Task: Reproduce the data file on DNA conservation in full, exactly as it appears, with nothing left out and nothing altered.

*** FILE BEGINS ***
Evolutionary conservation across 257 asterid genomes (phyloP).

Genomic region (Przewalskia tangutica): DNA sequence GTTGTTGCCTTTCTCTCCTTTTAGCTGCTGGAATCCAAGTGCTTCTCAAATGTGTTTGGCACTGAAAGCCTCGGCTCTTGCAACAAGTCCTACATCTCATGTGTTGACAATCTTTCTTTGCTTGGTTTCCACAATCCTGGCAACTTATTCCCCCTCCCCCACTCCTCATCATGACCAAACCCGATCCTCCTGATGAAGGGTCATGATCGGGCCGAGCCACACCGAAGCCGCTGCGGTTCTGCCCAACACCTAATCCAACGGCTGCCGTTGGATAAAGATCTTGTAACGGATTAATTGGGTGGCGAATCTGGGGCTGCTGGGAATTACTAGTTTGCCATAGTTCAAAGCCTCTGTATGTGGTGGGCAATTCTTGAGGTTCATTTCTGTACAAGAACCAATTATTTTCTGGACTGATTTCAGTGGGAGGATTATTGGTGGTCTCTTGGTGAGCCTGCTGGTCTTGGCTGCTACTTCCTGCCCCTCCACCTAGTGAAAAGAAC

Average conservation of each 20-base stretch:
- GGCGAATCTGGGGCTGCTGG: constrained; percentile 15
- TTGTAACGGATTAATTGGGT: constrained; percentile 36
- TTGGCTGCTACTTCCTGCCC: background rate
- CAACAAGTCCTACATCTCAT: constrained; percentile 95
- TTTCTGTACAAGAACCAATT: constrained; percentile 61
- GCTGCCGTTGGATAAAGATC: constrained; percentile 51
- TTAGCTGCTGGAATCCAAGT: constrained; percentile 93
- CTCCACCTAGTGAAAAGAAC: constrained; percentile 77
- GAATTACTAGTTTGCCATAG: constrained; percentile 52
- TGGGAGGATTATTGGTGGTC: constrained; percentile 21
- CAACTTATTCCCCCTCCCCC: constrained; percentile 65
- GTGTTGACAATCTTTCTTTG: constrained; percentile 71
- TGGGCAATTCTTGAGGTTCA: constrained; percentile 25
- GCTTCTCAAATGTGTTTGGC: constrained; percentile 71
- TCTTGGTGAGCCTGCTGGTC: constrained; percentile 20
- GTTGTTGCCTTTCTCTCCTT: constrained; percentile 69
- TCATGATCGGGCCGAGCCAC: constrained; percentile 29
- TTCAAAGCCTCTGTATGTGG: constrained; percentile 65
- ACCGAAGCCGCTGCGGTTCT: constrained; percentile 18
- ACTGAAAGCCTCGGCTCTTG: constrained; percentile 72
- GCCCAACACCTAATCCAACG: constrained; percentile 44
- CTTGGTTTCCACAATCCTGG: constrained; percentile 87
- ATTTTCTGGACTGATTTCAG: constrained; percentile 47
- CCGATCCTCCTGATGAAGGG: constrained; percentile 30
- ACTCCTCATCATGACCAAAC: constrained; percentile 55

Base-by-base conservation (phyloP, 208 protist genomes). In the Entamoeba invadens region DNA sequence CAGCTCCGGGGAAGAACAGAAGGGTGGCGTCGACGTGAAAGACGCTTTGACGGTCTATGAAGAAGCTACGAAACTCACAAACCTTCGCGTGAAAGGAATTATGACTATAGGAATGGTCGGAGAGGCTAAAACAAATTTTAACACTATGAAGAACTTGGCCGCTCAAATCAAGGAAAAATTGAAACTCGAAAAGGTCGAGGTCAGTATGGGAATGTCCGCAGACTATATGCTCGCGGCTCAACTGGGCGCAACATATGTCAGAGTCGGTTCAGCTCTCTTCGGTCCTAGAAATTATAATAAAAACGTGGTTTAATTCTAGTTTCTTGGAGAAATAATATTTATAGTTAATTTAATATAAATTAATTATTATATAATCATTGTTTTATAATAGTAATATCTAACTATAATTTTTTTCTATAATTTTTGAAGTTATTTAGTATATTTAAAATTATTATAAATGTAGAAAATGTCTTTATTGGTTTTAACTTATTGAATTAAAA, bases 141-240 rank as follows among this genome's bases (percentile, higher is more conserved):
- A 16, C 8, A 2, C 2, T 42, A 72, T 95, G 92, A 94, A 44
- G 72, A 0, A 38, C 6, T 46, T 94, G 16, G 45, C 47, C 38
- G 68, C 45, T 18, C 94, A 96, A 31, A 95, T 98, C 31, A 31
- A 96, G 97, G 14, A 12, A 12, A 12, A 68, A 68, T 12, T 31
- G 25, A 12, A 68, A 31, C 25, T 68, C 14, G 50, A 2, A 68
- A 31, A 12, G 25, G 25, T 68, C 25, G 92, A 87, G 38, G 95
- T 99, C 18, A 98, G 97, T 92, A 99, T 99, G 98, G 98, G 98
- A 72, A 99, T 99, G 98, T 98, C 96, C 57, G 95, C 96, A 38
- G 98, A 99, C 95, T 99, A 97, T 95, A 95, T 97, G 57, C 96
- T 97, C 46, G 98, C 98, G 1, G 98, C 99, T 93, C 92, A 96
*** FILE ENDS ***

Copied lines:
Evolutionary conservation across 257 asterid genomes (phyloP).

Genomic region (Przewalskia tangutica): DNA sequence GTTGTTGCCTTTCTCTCCTTTTAGCTGCTGGAATCCAAGTGCTTCTCAAATGTGTTTGGCACTGAAAGCCTCGGCTCTTGCAACAAGTCCTACATCTCATGTGTTGACAATCTTTCTTTGCTTGGTTTCCACAATCCTGGCAACTTATTCCCCCTCCCCCACTCCTCATCATGACCAAACCCGATCCTCCTGATGAAGGGTCATGATCGGGCCGAGCCACACCGAAGCCGCTGCGGTTCTGCCCAACACCTAATCCAACGGCTGCCGTTGGATAAAGATCTTGTAACGGATTAATTGGGTGGCGAATCTGGGGCTGCTGGGAATTACTAGTTTGCCATAGTTCAAAGCCTCTGTATGTGGTGGGCAATTCTTGAGGTTCATTTCTGTACAAGAACCAATTATTTTCTGGACTGATTTCAGTGGGAGGATTATTGGTGGTCTCTTGGTGAGCCTGCTGGTCTTGGCTGCTACTTCCTGCCCCTCCACCTAGTGAAAAGAAC

Average conservation of each 20-base stretch:
- GGCGAATCTGGGGCTGCTGG: constrained; percentile 15
- TTGTAACGGATTAATTGGGT: constrained; percentile 36
- TTGGCTGCTACTTCCTGCCC: background rate
- CAACAAGTCCTACATCTCAT: constrained; percentile 95
- TTTCTGTACAAGAACCAATT: constrained; percentile 61
- GCTGCCGTTGGATAAAGATC: constrained; percentile 51
- TTAGCTGCTGGAATCCAAGT: constrained; percentile 93
- CTCCACCTAGTGAAAAGAAC: constrained; percentile 77
- GAATTACTAGTTTGCCATAG: constrained; percentile 52
- TGGGAGGATTATTGGTGGTC: constrained; percentile 21
- CAACTTATTCCCCCTCCCCC: constrained; percentile 65
- GTGTTGACAATCTTTCTTTG: constrained; percentile 71
- TGGGCAATTCTTGAGGTTCA: constrained; percentile 25
- GCTTCTCAAATGTGTTTGGC: constrained; percentile 71
- TCTTGGTGAGCCTGCTGGTC: constrained; percentile 20
- GTTGTTGCCTTTCTCTCCTT: constrained; percentile 69
- TCATGATCGGGCCGAGCCAC: constrained; percentile 29
- TTCAAAGCCTCTGTATGTGG: constrained; percentile 65
- ACCGAAGCCGCTGCGGTTCT: constrained; percentile 18
- ACTGAAAGCCTCGGCTCTTG: constrained; percentile 72
- GCCCAACACCTAATCCAACG: constrained; percentile 44
- CTTGGTTTCCACAATCCTGG: constrained; percentile 87
- ATTTTCTGGACTGATTTCAG: constrained; percentile 47
- CCGATCCTCCTGATGAAGGG: constrained; percentile 30
- ACTCCTCATCATGACCAAAC: constrained; percentile 55

Base-by-base conservation (phyloP, 208 protist genomes). In the Entamoeba invadens region DNA sequence CAGCTCCGGGGAAGAACAGAAGGGTGGCGTCGACGTGAAAGACGCTTTGACGGTCTATGAAGAAGCTACGAAACTCACAAACCTTCGCGTGAAAGGAATTATGACTATAGGAATGGTCGGAGAGGCTAAAACAAATTTTAACACTATGAAGAACTTGGCCGCTCAAATCAAGGAAAAATTGAAACTCGAAAAGGTCGAGGTCAGTATGGGAATGTCCGCAGACTATATGCTCGCGGCTCAACTGGGCGCAACATATGTCAGAGTCGGTTCAGCTCTCTTCGGTCCTAGAAATTATAATAAAAACGTGGTTTAATTCTAGTTTCTTGGAGAAATAATATTTATAGTTAATTTAATATAAATTAATTATTATATAATCATTGTTTTATAATAGTAATATCTAACTATAATTTTTTTCTATAATTTTTGAAGTTATTTAGTATATTTAAAATTATTATAAATGTAGAAAATGTCTTTATTGGTTTTAACTTATTGAATTAAAA, bases 141-240 rank as follows among this genome's bases (percentile, higher is more conserved):
- A 16, C 8, A 2, C 2, T 42, A 72, T 95, G 92, A 94, A 44
- G 72, A 0, A 38, C 6, T 46, T 94, G 16, G 45, C 47, C 38
- G 68, C 45, T 18, C 94, A 96, A 31, A 95, T 98, C 31, A 31
- A 96, G 97, G 14, A 12, A 12, A 12, A 68, A 68, T 12, T 31
- G 25, A 12, A 68, A 31, C 25, T 68, C 14, G 50, A 2, A 68
- A 31, A 12, G 25, G 25, T 68, C 25, G 92, A 87, G 38, G 95
- T 99, C 18, A 98, G 97, T 92, A 99, T 99, G 98, G 98, G 98
- A 72, A 99, T 99, G 98, T 98, C 96, C 57, G 95, C 96, A 38
- G 98, A 99, C 95, T 99, A 97, T 95, A 95, T 97, G 57, C 96
- T 97, C 46, G 98, C 98, G 1, G 98, C 99, T 93, C 92, A 96